3. Thank you for these great links, Adam…yes, I have tons of links like this too gleaned from Google research, but when you work with this many kids, this often, it’s easy to generalize based on copious quantities of anecdotal data…And though I try to be circumspect with my word choice, I can’t hold my tongue when I ‘see what I see’ and report on it.

    My tonality is the problem here, I think. I apologize for conveying the reality so blatantly. Guilty as charged. But scapegoating and mocking youth? Bah. Agree to disagree there. I’ll try to be more careful with misinterpretation, but clearly, I’m a rebel yell for a ‘market correction’ with regard to media messaging and youth. This blog is a ‘canary in the coal mine’ heads up that something is indeed wrong in a huge way with our media/mktg. priorities, for it IS altering kids’ worldviews.

    For example…I just finished three workshops with teens at Girls For A Change on stereotypes (so yes, I indeed know the harm of stereotyping quite well) and there were 1600+ teen girls on site, not ONE of the 200 TEENS I queried (in my class & on the event floor) could tell me what was happening in outer space w/women making history for the first time as commanders of both the space shuttle and international space station…NOT ONE. And this is a ‘girls’ event…(very few of the ADULTS I queried knew either)…So…I ask you…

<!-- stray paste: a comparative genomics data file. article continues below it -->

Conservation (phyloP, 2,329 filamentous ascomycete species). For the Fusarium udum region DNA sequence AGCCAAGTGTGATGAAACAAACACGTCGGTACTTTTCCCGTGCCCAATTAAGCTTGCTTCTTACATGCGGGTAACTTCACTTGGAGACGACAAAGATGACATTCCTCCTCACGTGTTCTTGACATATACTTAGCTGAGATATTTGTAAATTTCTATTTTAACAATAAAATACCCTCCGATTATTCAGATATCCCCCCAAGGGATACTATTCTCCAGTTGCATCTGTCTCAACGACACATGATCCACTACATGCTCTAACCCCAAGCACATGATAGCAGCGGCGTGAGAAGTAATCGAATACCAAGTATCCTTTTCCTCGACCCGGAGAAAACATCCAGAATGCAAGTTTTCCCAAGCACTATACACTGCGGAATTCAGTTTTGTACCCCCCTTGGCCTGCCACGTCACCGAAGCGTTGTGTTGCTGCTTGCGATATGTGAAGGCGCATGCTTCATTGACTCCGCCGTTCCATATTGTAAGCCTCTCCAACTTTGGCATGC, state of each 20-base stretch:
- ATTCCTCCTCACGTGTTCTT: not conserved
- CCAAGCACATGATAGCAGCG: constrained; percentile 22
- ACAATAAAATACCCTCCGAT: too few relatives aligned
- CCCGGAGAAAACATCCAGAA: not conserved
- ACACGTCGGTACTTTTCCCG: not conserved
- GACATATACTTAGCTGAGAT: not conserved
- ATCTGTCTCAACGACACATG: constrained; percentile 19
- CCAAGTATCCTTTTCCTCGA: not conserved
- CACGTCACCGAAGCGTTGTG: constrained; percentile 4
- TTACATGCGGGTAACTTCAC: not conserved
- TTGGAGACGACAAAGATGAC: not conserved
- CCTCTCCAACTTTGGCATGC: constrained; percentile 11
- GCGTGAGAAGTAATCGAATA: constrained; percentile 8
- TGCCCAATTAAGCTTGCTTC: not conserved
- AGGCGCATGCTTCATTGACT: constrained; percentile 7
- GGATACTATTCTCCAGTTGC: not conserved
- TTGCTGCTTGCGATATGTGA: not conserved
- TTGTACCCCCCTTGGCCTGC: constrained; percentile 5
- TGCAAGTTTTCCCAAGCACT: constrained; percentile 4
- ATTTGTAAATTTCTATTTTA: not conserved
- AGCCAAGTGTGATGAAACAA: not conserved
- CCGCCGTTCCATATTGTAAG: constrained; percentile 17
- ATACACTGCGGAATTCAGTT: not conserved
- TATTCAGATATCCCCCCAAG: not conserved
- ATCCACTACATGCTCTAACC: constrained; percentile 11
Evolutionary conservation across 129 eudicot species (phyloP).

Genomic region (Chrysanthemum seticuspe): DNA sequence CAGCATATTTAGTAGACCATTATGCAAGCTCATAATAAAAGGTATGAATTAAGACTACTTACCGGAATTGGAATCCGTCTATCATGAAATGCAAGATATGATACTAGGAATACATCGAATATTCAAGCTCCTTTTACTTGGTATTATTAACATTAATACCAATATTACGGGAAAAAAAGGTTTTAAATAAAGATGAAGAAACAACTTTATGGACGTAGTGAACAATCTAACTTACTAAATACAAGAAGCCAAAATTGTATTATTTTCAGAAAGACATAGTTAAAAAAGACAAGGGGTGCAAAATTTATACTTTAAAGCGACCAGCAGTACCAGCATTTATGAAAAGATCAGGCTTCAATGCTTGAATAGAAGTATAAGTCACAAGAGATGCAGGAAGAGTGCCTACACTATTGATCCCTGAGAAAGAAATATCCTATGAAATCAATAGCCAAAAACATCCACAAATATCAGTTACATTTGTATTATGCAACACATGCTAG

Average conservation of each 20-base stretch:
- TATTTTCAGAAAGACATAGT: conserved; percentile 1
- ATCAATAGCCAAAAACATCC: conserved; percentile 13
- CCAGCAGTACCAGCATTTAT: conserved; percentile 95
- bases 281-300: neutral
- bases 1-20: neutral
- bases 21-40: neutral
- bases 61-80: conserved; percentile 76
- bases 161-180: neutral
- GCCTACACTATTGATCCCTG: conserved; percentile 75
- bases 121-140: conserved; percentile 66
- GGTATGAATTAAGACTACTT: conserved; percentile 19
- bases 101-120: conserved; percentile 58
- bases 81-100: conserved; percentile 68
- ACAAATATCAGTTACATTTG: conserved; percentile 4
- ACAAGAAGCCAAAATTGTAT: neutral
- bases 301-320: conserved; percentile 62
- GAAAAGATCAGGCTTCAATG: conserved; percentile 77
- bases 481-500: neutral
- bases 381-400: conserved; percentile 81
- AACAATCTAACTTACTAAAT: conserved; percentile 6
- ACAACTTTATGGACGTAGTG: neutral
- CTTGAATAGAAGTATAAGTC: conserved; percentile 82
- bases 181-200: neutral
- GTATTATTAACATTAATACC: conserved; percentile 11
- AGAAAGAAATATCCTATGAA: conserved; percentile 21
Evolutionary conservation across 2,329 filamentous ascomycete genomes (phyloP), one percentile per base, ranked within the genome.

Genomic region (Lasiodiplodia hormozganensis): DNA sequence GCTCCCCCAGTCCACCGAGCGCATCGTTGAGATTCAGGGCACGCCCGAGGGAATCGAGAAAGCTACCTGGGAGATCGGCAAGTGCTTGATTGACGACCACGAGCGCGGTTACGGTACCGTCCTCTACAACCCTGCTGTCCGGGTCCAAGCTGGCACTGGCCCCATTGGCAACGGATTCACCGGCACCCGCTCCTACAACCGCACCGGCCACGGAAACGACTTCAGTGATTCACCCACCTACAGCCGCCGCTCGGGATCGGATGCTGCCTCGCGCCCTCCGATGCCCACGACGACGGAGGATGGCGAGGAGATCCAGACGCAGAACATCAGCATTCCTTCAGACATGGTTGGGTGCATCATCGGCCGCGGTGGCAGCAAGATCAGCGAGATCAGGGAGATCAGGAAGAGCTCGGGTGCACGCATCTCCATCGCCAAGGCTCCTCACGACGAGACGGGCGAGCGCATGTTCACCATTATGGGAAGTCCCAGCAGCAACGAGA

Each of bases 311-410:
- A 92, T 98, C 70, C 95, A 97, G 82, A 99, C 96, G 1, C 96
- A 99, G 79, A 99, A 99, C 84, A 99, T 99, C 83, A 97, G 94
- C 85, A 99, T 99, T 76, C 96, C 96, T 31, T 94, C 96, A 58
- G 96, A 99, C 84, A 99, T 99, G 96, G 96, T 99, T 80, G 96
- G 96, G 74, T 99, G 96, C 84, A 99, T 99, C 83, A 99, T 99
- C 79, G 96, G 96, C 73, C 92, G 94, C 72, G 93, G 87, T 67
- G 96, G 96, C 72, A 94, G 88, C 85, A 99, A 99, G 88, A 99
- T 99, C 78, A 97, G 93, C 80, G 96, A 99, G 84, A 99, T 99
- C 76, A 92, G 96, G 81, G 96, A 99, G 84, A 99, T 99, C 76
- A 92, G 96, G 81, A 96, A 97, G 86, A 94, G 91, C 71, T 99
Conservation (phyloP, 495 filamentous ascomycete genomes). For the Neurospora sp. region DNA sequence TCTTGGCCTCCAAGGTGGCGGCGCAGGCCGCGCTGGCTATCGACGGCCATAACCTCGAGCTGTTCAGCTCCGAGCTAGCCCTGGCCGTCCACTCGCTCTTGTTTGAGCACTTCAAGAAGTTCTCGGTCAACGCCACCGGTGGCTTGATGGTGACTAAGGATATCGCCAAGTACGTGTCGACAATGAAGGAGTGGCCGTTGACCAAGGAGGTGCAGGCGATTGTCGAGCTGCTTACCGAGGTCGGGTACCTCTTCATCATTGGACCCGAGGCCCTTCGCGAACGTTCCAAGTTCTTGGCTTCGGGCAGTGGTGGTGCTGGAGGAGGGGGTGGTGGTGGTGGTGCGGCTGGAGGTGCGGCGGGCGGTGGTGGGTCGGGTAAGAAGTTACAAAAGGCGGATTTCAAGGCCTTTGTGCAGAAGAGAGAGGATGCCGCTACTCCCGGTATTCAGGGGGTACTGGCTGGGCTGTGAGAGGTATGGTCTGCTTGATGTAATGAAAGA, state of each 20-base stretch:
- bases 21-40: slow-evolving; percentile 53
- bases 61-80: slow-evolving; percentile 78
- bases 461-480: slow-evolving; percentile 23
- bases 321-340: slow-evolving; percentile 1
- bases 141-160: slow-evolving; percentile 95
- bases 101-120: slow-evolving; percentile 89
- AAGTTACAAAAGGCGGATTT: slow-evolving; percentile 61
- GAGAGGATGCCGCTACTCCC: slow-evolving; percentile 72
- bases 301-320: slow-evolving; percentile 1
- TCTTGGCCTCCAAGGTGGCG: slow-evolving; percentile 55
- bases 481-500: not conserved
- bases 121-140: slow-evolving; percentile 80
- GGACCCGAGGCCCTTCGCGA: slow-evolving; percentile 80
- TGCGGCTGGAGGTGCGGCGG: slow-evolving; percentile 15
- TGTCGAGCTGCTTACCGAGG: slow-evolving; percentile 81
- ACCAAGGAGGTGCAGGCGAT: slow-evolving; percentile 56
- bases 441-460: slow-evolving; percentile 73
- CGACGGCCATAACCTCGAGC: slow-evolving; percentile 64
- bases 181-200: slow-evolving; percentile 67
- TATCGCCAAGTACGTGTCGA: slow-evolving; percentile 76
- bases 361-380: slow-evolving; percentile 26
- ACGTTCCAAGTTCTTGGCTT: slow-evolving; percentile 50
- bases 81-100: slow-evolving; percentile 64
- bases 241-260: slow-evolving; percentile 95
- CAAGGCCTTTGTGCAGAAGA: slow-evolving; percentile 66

Am I stereotyping when I report that this is a huge problem, mocking the media absurdity of the fact these teen girls can tell me about Britney but not Melroy & Whitson? It speaks to our media coverage, our cultural zeitgeist, and our respect for the wrong icons…THAT is what media literacy and deconstruction is all about.

    It may come off as ‘mocking’ but what it IS instead is harsh, thump on the head wakeup calls…which sadly are the only way to get anyone’s attention these days. (e.g. Look at all the fluster over “Onslaught” for example…when many of us have been singing that tune for years and years about the damage and harm to kids with these appearance-based cues!)

    If I were to report only on the minority/positive instances rather than the majority/negative ones, we’d have a rah-rah blog of rose-colored wistfulness, idealism, & ‘wish it could be so’ politically correct pablum.

    This blog is harsh, I grant you that, for my tonality is more of a “first strike hit” of “seeing the elephant in the living room” and wanting to do something about it, based on the severity of the problem.

    If I candy coat the bigger issues in favor of shining the spotlight on the good guys all the time, then the masses miss the need for “counter-marketing” altogether. I can’t risk that. People mobilize for change based on passion…they make a difference by seeing a problem and solving it.

    Speaking of which, I DO love your story idea about media/marketing to youth re: recruitment on campus, targeting schools, parades, YouTube & such.
    I’ll put that one in the queue for next round; solid media topic and ethical conundrum for sure…

    Here’s are some starter links dealing with that issue:

    I VERY much appreciate your comments, your views, and your respectful candor in leaving your comment here…